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Hard water can wreak havoc on all your water-using appliances, so if you know you have it, you can be fairly certain it’s affecting the efficiency of your water heater. Hard water contains a number of minerals, most commonly calcium and magnesium. These minerals can build up over time, especially in appliances that use hot water, as heating the water separates the minerals and causes them to settle or form scaly deposits around heating elements. Over time, this buildup can lower a water heater’s capacity by reducing the amount of space for water inside the tank. Buildup also impacts efficiency because it collects near the heating elements and makes heating cycles take longer.
While you may not be able to change the hardness of the water coming into your home, you can perform a few interventions that can help restore your water heater back to its original condition.
Lower the temperature. The hotter the water, the faster the minerals in hard water build up because the minerals are more easily separated at higher temperatures. Manufacturers typically recommend setting your temperature to 120◦F, which is the maximum recommendation if you have hard water. If you’re comfortable setting the temperature a little lower, that’s even better. Changing the temperature won’t stop hard water buildup, but it will slow it down.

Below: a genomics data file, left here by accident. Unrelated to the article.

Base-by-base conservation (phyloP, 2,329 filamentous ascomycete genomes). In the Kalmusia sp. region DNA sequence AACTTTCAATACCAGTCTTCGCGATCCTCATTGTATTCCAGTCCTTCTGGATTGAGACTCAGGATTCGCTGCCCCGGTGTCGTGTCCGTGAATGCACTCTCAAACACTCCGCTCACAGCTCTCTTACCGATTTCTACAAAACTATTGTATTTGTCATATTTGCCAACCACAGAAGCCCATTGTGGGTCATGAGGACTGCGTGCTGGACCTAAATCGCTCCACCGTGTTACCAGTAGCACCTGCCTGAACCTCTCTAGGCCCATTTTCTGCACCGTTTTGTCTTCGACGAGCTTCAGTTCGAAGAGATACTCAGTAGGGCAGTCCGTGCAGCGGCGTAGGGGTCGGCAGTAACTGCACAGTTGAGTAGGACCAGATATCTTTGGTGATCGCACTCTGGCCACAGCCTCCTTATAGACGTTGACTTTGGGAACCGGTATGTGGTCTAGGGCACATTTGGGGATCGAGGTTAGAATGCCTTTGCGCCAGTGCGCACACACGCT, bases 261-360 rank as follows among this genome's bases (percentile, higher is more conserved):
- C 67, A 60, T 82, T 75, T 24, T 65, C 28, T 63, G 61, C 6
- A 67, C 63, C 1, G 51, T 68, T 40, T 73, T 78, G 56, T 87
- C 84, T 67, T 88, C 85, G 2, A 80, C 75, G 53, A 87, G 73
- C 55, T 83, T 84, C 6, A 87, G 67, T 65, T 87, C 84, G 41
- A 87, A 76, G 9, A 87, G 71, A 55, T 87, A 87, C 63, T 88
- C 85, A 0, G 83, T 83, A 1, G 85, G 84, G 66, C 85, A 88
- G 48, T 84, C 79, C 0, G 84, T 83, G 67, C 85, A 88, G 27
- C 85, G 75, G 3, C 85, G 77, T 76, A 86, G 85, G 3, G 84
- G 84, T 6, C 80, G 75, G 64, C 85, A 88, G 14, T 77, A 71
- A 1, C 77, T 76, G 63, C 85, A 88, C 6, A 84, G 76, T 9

Flush the water heater. Flushing your water heater involves completely draining the tank so that minerals suspended in the water or loose scales built up around heating elements are swept out. Some methods of flushing also include keeping the cold water valve open so the water coursing through loosens more buildup. You can perform a water heater flush on your own, but most experts recommend hiring a professional to perform this work. Opening a spigot and valves that get little use can be risky, as these components can break or fail depending on their condition. Also, the water coming out of the tank is extremely hot, and a misstep could cause injury.
Get a water softener. A whole-house water softener removes hard water minerals as water enters the home from a well or public source. Because this happens upstream of your water heater, hard water minerals have already been removed by the time the water reaches the tank. No minerals, no buildup.
If you have concerns about hard water and your water heater and need advice, request an appointment with a trusted IT Landes plumber. To learn more about our water heater options, including tankless systems, visit itlandes.com/water-heater-installation.